From J. W. Salter 14 May 1867
8 Bolton Road | St Johns Wood.
Dear Mr Darwin
You bade me apply to you if I wanted help. And this generosity has prevented me till I have tried every other means—1 Those who should have aided me for kin’s sake would do nothing when I left the Survey—except old Mr Sowerby and he could not.2 I can borrow no money— I cannot sell my English Botany nor carry it on—& serious & frequent illness prevents me doing half that I ought, even in my precarious occupation.3 And not one of my monied friends but are themselves in difficulties four men who would gladly aid me—and who had thousands, are now borrowing money.— And now I have my family engaged in schoolkeeping—my house partly let, & retrenchment in every sort— I am still heavily in debt, & have no means of getting out of it.4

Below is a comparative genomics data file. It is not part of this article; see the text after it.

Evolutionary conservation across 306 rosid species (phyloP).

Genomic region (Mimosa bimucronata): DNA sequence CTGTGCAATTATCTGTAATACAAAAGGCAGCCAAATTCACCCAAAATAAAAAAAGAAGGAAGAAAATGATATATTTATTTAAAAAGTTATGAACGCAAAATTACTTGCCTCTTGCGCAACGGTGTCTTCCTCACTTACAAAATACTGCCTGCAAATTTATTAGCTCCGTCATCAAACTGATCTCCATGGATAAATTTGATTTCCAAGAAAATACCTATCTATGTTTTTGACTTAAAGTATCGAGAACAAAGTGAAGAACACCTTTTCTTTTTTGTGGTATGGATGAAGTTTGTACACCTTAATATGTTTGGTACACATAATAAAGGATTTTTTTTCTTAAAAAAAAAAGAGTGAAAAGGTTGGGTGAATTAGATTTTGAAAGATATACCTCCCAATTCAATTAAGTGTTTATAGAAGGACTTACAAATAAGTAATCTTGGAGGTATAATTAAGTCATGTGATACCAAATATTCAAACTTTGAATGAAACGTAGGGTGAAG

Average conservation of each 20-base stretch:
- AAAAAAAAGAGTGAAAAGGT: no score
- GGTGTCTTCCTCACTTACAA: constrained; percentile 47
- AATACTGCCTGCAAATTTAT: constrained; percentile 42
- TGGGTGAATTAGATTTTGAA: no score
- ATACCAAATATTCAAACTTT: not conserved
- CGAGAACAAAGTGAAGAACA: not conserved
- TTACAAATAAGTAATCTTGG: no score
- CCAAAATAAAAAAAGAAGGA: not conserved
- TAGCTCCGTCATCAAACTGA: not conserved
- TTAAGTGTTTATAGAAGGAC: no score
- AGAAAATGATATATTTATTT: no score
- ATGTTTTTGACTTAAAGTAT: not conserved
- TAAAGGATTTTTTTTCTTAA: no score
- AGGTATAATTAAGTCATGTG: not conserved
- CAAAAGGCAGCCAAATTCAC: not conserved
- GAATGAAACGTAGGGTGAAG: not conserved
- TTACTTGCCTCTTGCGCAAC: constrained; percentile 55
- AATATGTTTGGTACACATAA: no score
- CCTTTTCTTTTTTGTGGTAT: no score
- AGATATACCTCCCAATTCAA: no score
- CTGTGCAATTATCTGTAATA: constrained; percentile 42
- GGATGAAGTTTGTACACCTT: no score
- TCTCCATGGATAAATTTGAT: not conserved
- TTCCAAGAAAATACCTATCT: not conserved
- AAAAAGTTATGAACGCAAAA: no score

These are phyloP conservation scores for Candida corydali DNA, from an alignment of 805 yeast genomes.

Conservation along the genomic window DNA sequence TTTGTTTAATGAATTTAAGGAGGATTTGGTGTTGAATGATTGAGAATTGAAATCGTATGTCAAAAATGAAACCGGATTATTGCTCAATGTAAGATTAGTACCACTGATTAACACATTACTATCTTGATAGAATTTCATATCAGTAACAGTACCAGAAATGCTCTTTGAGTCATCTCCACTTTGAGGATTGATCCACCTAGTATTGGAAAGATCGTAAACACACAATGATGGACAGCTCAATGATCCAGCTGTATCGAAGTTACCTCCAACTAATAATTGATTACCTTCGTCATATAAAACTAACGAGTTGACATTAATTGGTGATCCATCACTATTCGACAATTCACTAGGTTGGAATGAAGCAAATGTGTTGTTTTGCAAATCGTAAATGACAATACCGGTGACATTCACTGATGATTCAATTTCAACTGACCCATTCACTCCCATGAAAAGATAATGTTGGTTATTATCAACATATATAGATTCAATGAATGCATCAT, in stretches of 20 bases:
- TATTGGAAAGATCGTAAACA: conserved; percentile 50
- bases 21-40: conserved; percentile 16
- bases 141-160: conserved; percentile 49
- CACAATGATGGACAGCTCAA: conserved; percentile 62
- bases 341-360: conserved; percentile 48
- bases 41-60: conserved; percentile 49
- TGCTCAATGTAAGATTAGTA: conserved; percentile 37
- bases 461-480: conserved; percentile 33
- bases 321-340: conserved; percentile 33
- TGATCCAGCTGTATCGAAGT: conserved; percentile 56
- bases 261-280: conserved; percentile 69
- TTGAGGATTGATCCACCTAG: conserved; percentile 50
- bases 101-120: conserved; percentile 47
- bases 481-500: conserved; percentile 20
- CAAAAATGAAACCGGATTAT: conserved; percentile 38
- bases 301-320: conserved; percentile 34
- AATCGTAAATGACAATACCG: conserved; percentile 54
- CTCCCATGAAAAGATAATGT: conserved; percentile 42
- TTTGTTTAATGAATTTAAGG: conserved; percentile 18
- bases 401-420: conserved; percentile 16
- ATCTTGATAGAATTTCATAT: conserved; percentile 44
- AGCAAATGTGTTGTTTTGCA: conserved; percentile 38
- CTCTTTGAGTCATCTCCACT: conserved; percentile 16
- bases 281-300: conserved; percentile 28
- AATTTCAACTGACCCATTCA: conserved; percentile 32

I know not what I can do for you in return for any aid, unless your library wants the English Botany.— it is the only thing in my power. Pray let me send it you if you have it not.5
I dont think I should have written now, had not a dear sister, as poor as myself, been in the last stage of illness—6 I shall probably have to follow her to the grave directly—& you know what all this involves.
Aid me, if you can, & command me in any way in return.
I am, Dear Sir | Yours gratefully | J W Salter
C. Darwin Esqr.
Having tried all other sources for aid, JWS is forced to turn to CD’s generosity. His financial position is bad; frequent and serious illness prevents him from working properly.
Please cite as
Darwin Correspondence Project, “Letter no. 5535,” accessed on 22 January 2017, http://www.darwinproject.ac.uk/DCP-LETT-5535